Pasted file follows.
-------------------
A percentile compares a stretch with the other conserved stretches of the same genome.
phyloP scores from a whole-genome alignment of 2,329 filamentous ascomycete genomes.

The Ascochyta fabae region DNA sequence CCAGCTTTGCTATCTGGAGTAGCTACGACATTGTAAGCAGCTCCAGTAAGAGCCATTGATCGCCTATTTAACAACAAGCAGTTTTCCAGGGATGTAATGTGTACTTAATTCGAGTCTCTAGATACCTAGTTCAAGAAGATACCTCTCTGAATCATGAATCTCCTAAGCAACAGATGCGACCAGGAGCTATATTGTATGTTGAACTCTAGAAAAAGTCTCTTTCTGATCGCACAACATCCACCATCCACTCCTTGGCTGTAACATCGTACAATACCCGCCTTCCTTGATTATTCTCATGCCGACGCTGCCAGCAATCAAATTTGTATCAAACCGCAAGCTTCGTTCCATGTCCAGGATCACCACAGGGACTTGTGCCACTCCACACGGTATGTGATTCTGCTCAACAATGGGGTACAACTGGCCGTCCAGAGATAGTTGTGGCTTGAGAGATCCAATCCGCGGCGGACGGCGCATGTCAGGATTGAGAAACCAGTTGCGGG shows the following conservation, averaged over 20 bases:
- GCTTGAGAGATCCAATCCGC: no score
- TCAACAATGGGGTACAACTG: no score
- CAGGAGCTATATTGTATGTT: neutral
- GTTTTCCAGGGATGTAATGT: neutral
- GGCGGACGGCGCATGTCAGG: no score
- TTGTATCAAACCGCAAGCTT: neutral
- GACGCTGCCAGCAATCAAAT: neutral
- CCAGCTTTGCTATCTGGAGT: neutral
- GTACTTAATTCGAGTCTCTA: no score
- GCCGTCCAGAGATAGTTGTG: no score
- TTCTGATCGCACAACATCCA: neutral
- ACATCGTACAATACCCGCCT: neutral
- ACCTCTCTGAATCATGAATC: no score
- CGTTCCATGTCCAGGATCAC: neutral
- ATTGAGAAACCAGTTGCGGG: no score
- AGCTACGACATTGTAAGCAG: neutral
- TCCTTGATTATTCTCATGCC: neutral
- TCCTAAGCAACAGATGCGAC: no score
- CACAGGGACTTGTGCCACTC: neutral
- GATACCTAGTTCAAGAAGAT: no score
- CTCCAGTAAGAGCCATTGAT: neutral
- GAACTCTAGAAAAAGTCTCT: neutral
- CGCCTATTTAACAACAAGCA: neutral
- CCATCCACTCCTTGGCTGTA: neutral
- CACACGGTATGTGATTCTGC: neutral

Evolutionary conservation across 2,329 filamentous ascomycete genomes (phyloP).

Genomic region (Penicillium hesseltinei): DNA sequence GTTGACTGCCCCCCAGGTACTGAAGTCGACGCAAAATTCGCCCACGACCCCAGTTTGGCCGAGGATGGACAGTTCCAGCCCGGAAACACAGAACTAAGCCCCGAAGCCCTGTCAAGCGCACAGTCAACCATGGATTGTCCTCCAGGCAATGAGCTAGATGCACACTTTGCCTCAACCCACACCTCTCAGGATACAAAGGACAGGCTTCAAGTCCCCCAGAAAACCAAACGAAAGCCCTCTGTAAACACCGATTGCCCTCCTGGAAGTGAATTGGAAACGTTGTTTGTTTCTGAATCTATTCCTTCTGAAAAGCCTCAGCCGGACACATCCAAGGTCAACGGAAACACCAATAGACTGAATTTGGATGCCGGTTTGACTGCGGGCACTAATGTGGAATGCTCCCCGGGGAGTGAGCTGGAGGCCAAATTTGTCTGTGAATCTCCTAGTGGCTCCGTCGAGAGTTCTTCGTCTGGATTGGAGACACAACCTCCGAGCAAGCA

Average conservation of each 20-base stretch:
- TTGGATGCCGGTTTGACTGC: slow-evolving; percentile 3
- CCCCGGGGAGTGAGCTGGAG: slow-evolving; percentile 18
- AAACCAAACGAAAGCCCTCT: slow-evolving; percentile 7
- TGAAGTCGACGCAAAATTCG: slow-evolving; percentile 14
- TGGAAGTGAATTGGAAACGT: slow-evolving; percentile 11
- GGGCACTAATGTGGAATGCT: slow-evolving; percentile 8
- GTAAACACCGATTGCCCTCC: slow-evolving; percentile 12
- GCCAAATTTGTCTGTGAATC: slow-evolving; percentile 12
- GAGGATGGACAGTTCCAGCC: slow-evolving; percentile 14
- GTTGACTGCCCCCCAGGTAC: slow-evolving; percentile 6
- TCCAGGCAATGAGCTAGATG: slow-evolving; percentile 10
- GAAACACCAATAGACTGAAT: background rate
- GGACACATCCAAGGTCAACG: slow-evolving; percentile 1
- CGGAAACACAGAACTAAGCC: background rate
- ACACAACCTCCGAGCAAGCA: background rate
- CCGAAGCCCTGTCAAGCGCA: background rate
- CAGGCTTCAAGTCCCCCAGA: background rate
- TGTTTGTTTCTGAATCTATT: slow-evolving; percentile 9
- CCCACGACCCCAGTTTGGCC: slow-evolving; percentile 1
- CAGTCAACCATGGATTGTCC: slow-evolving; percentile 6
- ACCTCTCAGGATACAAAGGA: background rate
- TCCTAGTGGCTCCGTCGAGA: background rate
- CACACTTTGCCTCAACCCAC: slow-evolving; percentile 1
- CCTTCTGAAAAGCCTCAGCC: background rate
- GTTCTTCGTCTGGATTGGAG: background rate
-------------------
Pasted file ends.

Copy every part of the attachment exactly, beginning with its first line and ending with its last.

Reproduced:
A percentile compares a stretch with the other conserved stretches of the same genome.
phyloP scores from a whole-genome alignment of 2,329 filamentous ascomycete genomes.

The Ascochyta fabae region DNA sequence CCAGCTTTGCTATCTGGAGTAGCTACGACATTGTAAGCAGCTCCAGTAAGAGCCATTGATCGCCTATTTAACAACAAGCAGTTTTCCAGGGATGTAATGTGTACTTAATTCGAGTCTCTAGATACCTAGTTCAAGAAGATACCTCTCTGAATCATGAATCTCCTAAGCAACAGATGCGACCAGGAGCTATATTGTATGTTGAACTCTAGAAAAAGTCTCTTTCTGATCGCACAACATCCACCATCCACTCCTTGGCTGTAACATCGTACAATACCCGCCTTCCTTGATTATTCTCATGCCGACGCTGCCAGCAATCAAATTTGTATCAAACCGCAAGCTTCGTTCCATGTCCAGGATCACCACAGGGACTTGTGCCACTCCACACGGTATGTGATTCTGCTCAACAATGGGGTACAACTGGCCGTCCAGAGATAGTTGTGGCTTGAGAGATCCAATCCGCGGCGGACGGCGCATGTCAGGATTGAGAAACCAGTTGCGGG shows the following conservation, averaged over 20 bases:
- GCTTGAGAGATCCAATCCGC: no score
- TCAACAATGGGGTACAACTG: no score
- CAGGAGCTATATTGTATGTT: neutral
- GTTTTCCAGGGATGTAATGT: neutral
- GGCGGACGGCGCATGTCAGG: no score
- TTGTATCAAACCGCAAGCTT: neutral
- GACGCTGCCAGCAATCAAAT: neutral
- CCAGCTTTGCTATCTGGAGT: neutral
- GTACTTAATTCGAGTCTCTA: no score
- GCCGTCCAGAGATAGTTGTG: no score
- TTCTGATCGCACAACATCCA: neutral
- ACATCGTACAATACCCGCCT: neutral
- ACCTCTCTGAATCATGAATC: no score
- CGTTCCATGTCCAGGATCAC: neutral
- ATTGAGAAACCAGTTGCGGG: no score
- AGCTACGACATTGTAAGCAG: neutral
- TCCTTGATTATTCTCATGCC: neutral
- TCCTAAGCAACAGATGCGAC: no score
- CACAGGGACTTGTGCCACTC: neutral
- GATACCTAGTTCAAGAAGAT: no score
- CTCCAGTAAGAGCCATTGAT: neutral
- GAACTCTAGAAAAAGTCTCT: neutral
- CGCCTATTTAACAACAAGCA: neutral
- CCATCCACTCCTTGGCTGTA: neutral
- CACACGGTATGTGATTCTGC: neutral

Evolutionary conservation across 2,329 filamentous ascomycete genomes (phyloP).

Genomic region (Penicillium hesseltinei): DNA sequence GTTGACTGCCCCCCAGGTACTGAAGTCGACGCAAAATTCGCCCACGACCCCAGTTTGGCCGAGGATGGACAGTTCCAGCCCGGAAACACAGAACTAAGCCCCGAAGCCCTGTCAAGCGCACAGTCAACCATGGATTGTCCTCCAGGCAATGAGCTAGATGCACACTTTGCCTCAACCCACACCTCTCAGGATACAAAGGACAGGCTTCAAGTCCCCCAGAAAACCAAACGAAAGCCCTCTGTAAACACCGATTGCCCTCCTGGAAGTGAATTGGAAACGTTGTTTGTTTCTGAATCTATTCCTTCTGAAAAGCCTCAGCCGGACACATCCAAGGTCAACGGAAACACCAATAGACTGAATTTGGATGCCGGTTTGACTGCGGGCACTAATGTGGAATGCTCCCCGGGGAGTGAGCTGGAGGCCAAATTTGTCTGTGAATCTCCTAGTGGCTCCGTCGAGAGTTCTTCGTCTGGATTGGAGACACAACCTCCGAGCAAGCA

Average conservation of each 20-base stretch:
- TTGGATGCCGGTTTGACTGC: slow-evolving; percentile 3
- CCCCGGGGAGTGAGCTGGAG: slow-evolving; percentile 18
- AAACCAAACGAAAGCCCTCT: slow-evolving; percentile 7
- TGAAGTCGACGCAAAATTCG: slow-evolving; percentile 14
- TGGAAGTGAATTGGAAACGT: slow-evolving; percentile 11
- GGGCACTAATGTGGAATGCT: slow-evolving; percentile 8
- GTAAACACCGATTGCCCTCC: slow-evolving; percentile 12
- GCCAAATTTGTCTGTGAATC: slow-evolving; percentile 12
- GAGGATGGACAGTTCCAGCC: slow-evolving; percentile 14
- GTTGACTGCCCCCCAGGTAC: slow-evolving; percentile 6
- TCCAGGCAATGAGCTAGATG: slow-evolving; percentile 10
- GAAACACCAATAGACTGAAT: background rate
- GGACACATCCAAGGTCAACG: slow-evolving; percentile 1
- CGGAAACACAGAACTAAGCC: background rate
- ACACAACCTCCGAGCAAGCA: background rate
- CCGAAGCCCTGTCAAGCGCA: background rate
- CAGGCTTCAAGTCCCCCAGA: background rate
- TGTTTGTTTCTGAATCTATT: slow-evolving; percentile 9
- CCCACGACCCCAGTTTGGCC: slow-evolving; percentile 1
- CAGTCAACCATGGATTGTCC: slow-evolving; percentile 6
- ACCTCTCAGGATACAAAGGA: background rate
- TCCTAGTGGCTCCGTCGAGA: background rate
- CACACTTTGCCTCAACCCAC: slow-evolving; percentile 1
- CCTTCTGAAAAGCCTCAGCC: background rate
- GTTCTTCGTCTGGATTGGAG: background rate